It’s floral Friday again and here’s what I’ve been snapping this week: death camas, rattlesnake plantain leaves, Nootka rose with Saskatoon berry and climbing honeysuckle, a nice patch of western starflower, harvest brodiaea in bud, and a pollen-coated puddle.
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It's #floralfriday again – here's what I've been snapping this week: death camas, rattlesnake plantain leaves, Nootka rose with Saskatoon berry and climbing honeysuckle, a nice patch of western starflower, harvest brodiaea in bud, and a pollen-coated puddle. #wildflowers #deathcamas #rattlesnakeplantain #nootkarose #saskatoonberry #starflower #harvestbrodiaea #climbinghoneysuckle #pollen #ubc #lighthousepark #bcwildflowers #beautifulbc #beautifulbritishcolumbia
There’s not much for me to add here, I think most of the images are fairly self-explanatory. Catching flowers in their prime is simply a delight, and Lighthouse Park is a good place to see a few species that aren’t very common near Vancouver. I’ve only seen death camas (always so dramatic-sounding, and yet so well-named) in the Lower Mainland in Lighthouse Park, on Elk Mountain, or on a mossy cliff along the Squamish Valley road. It’s more common on southern Vancouver Island and the Southern Gulf Island, as well as in the Okanagan and the Rockies.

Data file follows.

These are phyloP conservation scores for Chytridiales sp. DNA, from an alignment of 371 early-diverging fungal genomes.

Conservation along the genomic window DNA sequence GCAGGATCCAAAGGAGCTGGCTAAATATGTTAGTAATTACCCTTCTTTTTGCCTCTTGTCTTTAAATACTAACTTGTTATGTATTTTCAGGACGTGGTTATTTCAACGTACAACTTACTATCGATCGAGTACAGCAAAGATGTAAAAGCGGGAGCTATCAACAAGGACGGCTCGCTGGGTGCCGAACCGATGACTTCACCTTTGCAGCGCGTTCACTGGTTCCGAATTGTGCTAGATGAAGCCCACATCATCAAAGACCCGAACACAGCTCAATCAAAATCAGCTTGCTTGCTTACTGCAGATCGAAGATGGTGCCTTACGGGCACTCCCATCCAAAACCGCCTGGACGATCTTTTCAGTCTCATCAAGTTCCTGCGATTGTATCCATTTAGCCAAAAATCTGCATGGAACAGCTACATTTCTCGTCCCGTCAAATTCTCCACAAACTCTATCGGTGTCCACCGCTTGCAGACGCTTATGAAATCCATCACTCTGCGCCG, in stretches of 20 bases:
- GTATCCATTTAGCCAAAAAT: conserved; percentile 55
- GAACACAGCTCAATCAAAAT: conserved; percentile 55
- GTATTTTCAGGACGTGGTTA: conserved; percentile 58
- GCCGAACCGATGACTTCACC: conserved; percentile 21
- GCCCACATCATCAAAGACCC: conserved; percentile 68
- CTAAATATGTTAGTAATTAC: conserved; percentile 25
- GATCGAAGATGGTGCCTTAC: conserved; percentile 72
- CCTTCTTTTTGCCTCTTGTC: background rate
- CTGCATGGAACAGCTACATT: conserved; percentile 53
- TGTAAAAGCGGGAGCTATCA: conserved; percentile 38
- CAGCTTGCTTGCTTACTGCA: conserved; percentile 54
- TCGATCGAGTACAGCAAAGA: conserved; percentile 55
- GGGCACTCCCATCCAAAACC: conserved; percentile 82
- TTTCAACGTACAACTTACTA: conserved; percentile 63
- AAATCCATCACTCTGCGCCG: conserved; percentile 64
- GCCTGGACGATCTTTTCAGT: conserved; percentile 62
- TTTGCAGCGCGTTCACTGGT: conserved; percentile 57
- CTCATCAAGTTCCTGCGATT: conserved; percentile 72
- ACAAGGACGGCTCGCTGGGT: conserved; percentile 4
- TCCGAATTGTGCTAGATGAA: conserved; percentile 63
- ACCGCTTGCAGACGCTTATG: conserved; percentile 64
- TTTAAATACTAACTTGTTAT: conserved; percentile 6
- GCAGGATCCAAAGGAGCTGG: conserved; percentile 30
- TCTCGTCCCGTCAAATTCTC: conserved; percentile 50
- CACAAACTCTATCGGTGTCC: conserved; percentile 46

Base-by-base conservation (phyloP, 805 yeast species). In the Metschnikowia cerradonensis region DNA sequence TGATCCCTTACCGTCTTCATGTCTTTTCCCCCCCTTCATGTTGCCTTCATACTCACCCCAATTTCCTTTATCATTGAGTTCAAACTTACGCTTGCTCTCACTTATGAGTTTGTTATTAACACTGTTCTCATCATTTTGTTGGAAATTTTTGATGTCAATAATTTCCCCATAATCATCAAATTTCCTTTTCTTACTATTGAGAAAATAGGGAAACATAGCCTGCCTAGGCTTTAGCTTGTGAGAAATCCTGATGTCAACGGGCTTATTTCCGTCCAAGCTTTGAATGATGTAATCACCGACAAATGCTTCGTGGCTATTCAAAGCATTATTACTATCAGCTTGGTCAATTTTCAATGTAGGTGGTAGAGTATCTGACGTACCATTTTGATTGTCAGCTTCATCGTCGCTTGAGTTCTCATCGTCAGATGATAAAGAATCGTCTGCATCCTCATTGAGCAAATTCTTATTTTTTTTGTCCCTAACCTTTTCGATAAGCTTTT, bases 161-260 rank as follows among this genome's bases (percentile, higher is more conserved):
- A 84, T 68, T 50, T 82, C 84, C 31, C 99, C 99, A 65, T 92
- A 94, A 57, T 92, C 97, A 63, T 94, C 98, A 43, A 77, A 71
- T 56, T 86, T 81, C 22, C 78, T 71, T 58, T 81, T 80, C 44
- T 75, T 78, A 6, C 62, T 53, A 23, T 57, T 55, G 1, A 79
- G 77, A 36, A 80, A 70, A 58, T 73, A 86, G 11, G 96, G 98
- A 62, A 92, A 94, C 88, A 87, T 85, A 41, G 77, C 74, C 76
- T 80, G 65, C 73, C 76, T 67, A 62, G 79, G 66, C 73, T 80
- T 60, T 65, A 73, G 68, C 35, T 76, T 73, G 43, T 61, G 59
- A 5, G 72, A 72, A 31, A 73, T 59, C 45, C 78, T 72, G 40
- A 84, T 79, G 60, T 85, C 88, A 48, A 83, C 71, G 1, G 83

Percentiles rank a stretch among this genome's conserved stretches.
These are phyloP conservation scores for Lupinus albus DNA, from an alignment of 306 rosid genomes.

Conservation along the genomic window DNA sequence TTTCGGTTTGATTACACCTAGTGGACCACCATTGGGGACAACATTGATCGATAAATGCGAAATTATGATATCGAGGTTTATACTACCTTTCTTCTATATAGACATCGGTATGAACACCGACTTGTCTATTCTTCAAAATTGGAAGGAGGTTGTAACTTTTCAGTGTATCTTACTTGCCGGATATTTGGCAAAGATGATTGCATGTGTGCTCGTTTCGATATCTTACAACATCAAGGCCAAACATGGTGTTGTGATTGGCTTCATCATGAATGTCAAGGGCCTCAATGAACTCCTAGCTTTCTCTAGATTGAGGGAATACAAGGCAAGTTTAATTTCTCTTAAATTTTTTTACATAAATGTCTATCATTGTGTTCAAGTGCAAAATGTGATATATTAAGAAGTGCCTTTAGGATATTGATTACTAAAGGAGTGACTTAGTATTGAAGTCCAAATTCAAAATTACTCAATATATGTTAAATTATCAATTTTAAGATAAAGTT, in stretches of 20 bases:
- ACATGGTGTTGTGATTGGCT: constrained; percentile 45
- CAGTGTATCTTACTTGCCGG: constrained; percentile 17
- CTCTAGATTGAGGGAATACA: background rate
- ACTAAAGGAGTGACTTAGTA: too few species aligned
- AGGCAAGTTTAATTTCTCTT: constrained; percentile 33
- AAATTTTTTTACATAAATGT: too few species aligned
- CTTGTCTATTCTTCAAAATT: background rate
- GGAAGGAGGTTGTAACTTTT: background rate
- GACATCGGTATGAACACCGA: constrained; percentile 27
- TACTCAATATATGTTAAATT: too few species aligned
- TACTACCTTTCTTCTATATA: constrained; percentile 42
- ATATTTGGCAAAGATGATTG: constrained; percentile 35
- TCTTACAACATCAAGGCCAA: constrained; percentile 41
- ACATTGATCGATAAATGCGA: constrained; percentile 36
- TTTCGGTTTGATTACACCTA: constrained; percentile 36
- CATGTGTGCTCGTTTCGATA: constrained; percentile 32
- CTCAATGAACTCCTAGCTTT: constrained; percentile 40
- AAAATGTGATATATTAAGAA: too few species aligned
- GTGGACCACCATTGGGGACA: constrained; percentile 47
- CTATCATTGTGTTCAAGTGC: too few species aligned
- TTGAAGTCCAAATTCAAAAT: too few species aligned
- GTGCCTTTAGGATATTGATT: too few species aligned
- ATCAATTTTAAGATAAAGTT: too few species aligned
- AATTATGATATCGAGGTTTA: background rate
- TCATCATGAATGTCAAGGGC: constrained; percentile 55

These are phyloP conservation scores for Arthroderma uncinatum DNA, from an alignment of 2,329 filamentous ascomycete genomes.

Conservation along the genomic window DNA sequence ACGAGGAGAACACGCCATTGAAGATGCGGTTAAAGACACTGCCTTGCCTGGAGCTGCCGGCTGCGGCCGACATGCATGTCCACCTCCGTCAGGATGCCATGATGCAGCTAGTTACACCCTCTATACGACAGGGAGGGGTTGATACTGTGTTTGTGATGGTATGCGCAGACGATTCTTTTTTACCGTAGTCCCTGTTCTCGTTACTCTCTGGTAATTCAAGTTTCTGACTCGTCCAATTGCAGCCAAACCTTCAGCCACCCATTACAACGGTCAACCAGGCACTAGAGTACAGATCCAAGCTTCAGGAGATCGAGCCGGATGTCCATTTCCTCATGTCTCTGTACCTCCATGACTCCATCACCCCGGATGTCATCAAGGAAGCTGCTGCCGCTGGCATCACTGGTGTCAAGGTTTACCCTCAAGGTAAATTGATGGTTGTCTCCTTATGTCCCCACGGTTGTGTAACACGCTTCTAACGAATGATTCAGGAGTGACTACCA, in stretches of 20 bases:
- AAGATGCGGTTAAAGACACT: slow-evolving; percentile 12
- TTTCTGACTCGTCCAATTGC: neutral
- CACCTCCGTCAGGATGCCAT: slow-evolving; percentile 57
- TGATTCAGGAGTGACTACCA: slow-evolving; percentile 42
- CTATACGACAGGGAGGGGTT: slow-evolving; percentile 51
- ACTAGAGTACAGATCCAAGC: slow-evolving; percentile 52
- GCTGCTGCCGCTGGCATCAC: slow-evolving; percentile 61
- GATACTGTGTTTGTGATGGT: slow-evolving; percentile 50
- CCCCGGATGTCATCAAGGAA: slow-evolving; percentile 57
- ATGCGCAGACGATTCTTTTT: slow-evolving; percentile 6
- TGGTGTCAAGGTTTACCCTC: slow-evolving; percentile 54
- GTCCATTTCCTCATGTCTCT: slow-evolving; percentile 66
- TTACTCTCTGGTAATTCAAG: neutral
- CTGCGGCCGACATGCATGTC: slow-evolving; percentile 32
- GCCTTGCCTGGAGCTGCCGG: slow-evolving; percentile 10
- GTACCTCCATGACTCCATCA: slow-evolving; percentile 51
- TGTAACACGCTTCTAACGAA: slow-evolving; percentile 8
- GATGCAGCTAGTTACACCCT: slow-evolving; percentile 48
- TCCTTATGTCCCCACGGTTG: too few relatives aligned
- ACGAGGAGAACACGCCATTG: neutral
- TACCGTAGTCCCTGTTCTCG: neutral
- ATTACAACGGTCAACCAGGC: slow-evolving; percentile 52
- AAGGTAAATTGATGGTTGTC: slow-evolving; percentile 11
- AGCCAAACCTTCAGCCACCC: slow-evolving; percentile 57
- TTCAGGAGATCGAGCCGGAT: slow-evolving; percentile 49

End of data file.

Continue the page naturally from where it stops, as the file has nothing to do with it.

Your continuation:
The other rarity is harvest brodiaea (#5) a beautiful purple bloom that grows in really thin soil and only appears when the soil is completely dry. Here we caught it still in bud. I’m surprised it survives (and maybe it won’t in the long term) as the only places it grows in the park are right next to the trail, and not many people are careful about where they put their feet.
I’ve made many attempts at photographing rattlesnake plantain (#2), almost all of which have failed miserably. This time I had only the leaves to photograph, and I really liked the starry pattern they created. Continuing with the star theme, I couldn’t resist this lovely patch of western starflower (#4), as it made a welcome change from trying to get a single flower in focus!
In the final photograph (#6), I captured a puddle at UBC covered in yellow pine pollen after a recent downpour. That in itself was of sufficient interest to me to take its picture, but I also like the fact that the puddle has a quartet of pine cones that complete the story of how pines come to be.
That leaves the most colourful of the set, the third photo showing a photogenic combination of Nootka rose, Saskatoon berry, and honeysuckle. the colours and the arrangement of the flowers was perfectly set up, and right next to the trail. All I had to do was notice them.